Practice Management

Health care, technology, and the future

Major forces combining to reshape care delivery


What will be the role of humans in the future health system?

At first blush, this is a peculiar question. Health care is all about humans. How could one doubt their presence or role? It is working with and for people that attracted many to this profession.

On the cusp of a significant health system reformulation, it is the very question that hospitalists now must ponder. Just as ATMs replaced bank cashiers, online shopping replaced retail stores, and autonomous cars will soon replace drivers, the human landscape of health care is about to change. What pressures will force the changes?

Leonard J. Marcus, PhD, director of the program for health care negotiation and conflict resolution, Harvard T.H. Chan School of Public Health.

Leonard J. Marcus, PhD

Like the massive shifting tectonic plates that spark earthquakes, two major forces are combining to reshape service delivery as we know it.

On one hand, there is increasing demand. The Affordable Care Act opened the insurance door for people previously uncovered. Aging is delivering the baby boomer bubble into their sicker years. Hospitalists witness this phenomenon every day in the ballooning parade of patients they serve. At times, those pressures can overwhelm.

On the other hand, the political will to provide government subsidized health coverage is waning. Washington is tripping over itself to dismantle Obamacare with glancing concern for how it will inflate the ranks of the uninsured. Employers are eager to free themselves from the burden of providing increasingly expensive health coverage benefits. By removing the mandate to buy health care insurance, the current political health system architects are liberating the healthy paying population from their contributions to the overall insurance pool. Simply put, there is and will be less money and less of all that it buys.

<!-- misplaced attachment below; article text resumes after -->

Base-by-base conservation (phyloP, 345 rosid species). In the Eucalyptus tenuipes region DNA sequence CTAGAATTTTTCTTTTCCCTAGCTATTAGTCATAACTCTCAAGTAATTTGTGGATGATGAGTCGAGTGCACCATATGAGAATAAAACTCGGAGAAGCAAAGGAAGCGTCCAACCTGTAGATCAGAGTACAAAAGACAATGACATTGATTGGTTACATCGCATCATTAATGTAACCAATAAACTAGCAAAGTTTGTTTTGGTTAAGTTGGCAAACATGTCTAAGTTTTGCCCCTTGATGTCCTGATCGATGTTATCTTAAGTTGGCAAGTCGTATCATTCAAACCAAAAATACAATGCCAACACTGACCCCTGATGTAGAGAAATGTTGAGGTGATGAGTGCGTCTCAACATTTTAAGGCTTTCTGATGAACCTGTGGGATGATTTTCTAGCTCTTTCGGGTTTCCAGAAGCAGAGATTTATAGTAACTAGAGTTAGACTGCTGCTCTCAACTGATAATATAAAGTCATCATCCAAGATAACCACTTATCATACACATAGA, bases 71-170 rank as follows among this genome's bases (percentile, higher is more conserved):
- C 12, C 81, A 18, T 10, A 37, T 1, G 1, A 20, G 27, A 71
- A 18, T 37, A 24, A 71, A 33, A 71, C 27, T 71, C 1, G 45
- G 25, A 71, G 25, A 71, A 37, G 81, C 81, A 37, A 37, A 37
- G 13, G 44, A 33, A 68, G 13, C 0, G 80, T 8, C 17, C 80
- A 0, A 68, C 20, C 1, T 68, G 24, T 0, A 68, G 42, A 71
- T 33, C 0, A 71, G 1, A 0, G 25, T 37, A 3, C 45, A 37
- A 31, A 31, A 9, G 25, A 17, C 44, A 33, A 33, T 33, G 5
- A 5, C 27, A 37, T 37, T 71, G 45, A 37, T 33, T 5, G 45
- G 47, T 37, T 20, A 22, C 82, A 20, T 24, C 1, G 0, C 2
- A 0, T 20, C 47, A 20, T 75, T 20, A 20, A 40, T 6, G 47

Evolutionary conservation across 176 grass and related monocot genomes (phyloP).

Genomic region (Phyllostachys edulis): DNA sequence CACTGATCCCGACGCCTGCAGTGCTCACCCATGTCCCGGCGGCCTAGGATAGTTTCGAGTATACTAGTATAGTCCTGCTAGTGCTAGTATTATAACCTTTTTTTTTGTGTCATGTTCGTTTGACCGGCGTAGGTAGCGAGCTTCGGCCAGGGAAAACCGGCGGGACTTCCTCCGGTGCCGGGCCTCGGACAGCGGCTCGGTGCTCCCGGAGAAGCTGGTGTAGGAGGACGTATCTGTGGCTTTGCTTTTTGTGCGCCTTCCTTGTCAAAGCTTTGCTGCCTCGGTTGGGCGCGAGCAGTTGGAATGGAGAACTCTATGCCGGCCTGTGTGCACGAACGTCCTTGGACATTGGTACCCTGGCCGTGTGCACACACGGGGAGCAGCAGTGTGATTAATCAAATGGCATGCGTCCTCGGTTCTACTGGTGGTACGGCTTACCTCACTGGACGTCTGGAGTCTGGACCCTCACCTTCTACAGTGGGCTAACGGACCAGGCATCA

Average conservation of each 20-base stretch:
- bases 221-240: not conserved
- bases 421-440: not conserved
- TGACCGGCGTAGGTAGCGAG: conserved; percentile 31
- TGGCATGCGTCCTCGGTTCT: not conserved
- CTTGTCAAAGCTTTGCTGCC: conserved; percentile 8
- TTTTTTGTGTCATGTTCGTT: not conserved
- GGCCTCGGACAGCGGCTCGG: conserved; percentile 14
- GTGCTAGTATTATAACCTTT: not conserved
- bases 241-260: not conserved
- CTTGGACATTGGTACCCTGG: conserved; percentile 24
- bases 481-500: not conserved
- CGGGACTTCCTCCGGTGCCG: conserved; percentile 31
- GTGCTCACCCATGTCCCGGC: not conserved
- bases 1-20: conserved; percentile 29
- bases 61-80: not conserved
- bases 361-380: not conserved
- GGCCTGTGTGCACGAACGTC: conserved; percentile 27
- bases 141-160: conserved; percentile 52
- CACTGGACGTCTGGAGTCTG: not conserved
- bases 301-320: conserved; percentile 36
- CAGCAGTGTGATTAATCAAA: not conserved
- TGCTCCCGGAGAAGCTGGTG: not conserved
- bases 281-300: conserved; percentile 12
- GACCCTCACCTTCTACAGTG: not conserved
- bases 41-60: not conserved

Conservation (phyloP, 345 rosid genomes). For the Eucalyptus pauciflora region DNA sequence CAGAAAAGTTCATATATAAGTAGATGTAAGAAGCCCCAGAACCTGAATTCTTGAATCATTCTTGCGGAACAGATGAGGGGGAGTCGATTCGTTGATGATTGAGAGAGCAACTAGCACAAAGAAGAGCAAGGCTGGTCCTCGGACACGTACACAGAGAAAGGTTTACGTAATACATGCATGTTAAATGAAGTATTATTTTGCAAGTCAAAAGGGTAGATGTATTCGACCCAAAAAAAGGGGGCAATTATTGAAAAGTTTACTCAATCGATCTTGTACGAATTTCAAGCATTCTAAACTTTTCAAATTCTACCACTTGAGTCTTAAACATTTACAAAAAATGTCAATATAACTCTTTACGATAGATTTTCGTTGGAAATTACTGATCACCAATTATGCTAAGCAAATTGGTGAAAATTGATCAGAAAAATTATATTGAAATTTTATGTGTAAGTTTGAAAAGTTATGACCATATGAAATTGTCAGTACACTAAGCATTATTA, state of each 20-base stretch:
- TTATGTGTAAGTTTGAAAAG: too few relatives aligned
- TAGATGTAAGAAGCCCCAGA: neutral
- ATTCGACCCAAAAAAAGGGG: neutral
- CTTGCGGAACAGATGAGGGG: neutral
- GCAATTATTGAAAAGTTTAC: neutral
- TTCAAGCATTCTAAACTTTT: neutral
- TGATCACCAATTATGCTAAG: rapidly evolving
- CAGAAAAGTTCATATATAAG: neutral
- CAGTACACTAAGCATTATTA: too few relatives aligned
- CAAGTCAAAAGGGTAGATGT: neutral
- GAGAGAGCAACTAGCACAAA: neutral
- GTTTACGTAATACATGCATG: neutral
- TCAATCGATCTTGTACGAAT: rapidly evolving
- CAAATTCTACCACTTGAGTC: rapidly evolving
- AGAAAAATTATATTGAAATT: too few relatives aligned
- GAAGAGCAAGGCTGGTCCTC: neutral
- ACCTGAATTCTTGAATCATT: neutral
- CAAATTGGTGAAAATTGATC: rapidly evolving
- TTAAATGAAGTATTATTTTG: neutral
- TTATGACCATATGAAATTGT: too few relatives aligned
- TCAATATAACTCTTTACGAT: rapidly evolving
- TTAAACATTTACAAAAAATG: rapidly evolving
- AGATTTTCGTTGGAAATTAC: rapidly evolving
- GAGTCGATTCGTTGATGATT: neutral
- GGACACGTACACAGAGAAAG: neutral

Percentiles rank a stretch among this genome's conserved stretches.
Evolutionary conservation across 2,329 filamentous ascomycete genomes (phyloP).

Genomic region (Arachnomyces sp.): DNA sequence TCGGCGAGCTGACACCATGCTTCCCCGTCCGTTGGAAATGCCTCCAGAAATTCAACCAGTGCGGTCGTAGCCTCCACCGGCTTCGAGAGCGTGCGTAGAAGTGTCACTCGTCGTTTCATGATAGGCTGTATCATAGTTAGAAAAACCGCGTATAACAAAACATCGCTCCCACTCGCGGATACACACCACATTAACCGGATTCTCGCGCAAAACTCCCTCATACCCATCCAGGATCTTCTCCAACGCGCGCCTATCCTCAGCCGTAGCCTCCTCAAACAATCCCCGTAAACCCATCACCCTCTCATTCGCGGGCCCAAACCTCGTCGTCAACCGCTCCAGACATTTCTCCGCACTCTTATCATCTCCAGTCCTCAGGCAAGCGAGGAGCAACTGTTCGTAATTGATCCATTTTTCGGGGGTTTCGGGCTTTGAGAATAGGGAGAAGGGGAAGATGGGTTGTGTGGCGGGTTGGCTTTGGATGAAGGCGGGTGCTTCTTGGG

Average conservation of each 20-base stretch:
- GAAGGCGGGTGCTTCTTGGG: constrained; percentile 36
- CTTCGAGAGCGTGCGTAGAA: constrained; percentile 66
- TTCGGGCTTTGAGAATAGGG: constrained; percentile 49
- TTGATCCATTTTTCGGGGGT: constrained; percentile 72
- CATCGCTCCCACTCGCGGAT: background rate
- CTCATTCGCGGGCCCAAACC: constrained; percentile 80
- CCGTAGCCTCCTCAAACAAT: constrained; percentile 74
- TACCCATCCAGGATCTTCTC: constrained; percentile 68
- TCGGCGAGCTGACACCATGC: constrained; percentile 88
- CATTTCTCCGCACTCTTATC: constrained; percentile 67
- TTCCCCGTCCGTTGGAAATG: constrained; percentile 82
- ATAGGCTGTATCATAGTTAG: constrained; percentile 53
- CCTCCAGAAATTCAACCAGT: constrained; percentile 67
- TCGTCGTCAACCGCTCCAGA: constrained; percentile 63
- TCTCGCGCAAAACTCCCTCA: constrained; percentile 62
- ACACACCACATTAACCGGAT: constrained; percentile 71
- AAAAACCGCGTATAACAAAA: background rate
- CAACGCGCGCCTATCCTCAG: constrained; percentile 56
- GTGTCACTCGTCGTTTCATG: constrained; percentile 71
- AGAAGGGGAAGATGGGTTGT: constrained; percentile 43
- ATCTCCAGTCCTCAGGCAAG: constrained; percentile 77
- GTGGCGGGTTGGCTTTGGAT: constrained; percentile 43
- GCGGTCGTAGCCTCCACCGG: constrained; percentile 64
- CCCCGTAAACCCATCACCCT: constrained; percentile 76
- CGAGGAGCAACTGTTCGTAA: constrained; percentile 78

Combine building demand with decreasing budget into a system that does not follow general market forces: You get that earthquake. A consumer can forgo that new phone in hard times but not that cardiac procedure. People will be caught in the fissures of the system. Waits, quality, burnout, morale problems, and financial losses will all trend in the wrong directions. The process will evolve in slow motion. Some might argue that we have already arrived.

Enter entrepreneurs, technologic advances, and a growing savvy and willingness to engage tech solutions to everyday problems. If Alexa can turn on your toaster, could it take your blood pressure? If a robot can vacuum your rug, could a different robot provide personal care services? And, if an algorithm can drive your car, could it similarly diagnose what ails you?

On Jan. 30, 2018, one of the greatest disrupters of all time, Amazon, announced that it is joining forces with Berkshire Hathaway and JPMorgan Chase to leap into health care. While they are initially experimenting with health care changes for their corporate employees, the ultimate marketwide goal is to apply technology to both reduce costs and improve patient care. Warren Buffet, Berkshire Hathaway’s founder, said in a statement, “The ballooning costs of health care act as a hungry tapeworm on the American economy.” (And yes, I imagine that many hospitalists would take umbrage with that characterization.) In addition to the Amazon alliance, CVS Health and Aetna also recently agreed to join forces.

The rising health care interest by Amazon begs the imagination. Technology already is far along in automating routine procedures, elevating patient safety protocols, and recalculating patient flows and information. This added corporate interest and investment will further expand new ideas and innovative technologies. And, for sure, it will challenge long held beliefs and practices that shape the health system we have today.


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